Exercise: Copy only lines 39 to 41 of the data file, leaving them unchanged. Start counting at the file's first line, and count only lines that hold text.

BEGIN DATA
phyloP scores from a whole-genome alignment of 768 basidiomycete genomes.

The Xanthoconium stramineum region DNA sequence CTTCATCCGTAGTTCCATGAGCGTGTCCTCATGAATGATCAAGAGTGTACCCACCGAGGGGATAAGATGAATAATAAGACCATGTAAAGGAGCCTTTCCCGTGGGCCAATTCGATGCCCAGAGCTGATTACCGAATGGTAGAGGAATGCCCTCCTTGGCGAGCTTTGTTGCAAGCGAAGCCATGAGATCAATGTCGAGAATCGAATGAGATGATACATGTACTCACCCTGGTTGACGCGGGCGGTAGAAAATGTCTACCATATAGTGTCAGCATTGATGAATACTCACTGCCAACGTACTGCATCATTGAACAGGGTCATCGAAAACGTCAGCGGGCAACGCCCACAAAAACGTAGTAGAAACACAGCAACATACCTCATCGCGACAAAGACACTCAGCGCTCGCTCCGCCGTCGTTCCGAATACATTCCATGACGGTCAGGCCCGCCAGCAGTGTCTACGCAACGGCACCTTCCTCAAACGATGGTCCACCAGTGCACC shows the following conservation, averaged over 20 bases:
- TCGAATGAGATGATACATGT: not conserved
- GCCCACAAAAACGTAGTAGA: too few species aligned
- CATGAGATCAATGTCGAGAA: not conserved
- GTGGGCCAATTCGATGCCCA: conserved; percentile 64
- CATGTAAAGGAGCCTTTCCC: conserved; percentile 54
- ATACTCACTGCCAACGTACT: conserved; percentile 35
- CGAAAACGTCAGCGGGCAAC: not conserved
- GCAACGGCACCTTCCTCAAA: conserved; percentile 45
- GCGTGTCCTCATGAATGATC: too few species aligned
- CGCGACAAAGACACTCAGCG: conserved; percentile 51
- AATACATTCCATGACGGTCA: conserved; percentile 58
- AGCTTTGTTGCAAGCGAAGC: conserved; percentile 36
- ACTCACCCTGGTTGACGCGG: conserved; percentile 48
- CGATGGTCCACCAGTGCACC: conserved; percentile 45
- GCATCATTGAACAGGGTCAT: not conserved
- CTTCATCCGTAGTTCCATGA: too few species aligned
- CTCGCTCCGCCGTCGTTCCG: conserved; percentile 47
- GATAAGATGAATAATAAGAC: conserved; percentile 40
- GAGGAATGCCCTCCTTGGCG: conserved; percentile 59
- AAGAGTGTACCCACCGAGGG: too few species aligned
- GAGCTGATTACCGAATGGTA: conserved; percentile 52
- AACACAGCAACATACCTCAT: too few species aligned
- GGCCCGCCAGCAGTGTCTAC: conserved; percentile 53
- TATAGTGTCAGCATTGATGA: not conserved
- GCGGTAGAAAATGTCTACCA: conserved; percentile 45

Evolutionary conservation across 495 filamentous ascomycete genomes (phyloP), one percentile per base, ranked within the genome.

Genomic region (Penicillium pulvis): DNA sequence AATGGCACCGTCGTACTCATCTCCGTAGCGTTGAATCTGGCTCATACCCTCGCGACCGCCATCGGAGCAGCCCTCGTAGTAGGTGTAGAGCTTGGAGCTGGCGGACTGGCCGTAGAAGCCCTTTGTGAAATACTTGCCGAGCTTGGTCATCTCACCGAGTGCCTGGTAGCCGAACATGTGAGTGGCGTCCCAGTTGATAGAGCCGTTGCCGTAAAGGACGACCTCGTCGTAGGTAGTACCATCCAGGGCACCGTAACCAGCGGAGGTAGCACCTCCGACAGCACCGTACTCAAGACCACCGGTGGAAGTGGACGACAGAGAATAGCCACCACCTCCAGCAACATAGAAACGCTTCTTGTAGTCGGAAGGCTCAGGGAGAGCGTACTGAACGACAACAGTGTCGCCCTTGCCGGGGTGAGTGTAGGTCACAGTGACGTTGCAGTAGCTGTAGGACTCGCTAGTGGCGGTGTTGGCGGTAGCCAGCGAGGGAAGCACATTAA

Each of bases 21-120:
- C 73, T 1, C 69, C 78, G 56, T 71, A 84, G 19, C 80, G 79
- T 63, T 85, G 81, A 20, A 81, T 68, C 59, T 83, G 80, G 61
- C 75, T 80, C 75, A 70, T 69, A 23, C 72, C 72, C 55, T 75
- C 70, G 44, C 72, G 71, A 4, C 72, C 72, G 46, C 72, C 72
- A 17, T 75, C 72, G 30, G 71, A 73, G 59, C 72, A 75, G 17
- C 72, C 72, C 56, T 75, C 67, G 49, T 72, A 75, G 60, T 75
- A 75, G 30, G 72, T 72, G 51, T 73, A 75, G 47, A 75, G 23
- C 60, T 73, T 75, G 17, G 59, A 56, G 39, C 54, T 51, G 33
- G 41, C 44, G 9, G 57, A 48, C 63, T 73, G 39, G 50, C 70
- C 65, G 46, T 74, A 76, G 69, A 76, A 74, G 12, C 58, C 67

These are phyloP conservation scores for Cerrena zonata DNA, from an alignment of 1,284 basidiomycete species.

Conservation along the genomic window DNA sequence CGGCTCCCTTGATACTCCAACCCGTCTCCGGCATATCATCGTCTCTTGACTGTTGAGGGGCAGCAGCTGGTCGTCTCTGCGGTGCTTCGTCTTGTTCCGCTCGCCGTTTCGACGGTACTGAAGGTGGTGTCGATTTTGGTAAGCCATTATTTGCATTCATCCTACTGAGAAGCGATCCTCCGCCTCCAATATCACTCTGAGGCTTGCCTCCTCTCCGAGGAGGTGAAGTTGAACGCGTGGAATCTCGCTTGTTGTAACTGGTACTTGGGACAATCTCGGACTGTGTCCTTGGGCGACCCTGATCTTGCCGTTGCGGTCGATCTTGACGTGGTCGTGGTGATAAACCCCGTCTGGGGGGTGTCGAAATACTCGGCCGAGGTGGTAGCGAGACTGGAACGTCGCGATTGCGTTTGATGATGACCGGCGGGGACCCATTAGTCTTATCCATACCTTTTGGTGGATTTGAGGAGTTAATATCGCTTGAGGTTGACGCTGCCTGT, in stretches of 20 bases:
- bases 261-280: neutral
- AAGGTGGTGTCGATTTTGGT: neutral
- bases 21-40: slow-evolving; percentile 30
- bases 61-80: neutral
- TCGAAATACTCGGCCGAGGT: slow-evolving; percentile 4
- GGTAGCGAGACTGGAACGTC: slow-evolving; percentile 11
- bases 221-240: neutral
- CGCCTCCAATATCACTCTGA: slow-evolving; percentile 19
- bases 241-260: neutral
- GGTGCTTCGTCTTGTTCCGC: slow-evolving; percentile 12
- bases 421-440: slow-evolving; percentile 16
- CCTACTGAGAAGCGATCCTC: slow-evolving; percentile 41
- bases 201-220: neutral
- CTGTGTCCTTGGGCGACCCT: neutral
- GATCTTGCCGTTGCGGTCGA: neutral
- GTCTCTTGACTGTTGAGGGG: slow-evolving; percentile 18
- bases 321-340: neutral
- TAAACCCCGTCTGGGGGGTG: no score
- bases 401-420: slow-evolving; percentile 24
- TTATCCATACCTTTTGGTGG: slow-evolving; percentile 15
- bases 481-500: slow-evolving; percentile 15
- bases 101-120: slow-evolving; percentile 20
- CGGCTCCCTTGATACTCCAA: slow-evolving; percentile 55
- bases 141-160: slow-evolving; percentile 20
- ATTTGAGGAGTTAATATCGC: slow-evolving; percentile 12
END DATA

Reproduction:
- G 41, C 44, G 9, G 57, A 48, C 63, T 73, G 39, G 50, C 70
- C 65, G 46, T 74, A 76, G 69, A 76, A 74, G 12, C 58, C 67

These are phyloP conservation scores for Cerrena zonata DNA, from an alignment of 1,284 basidiomycete species.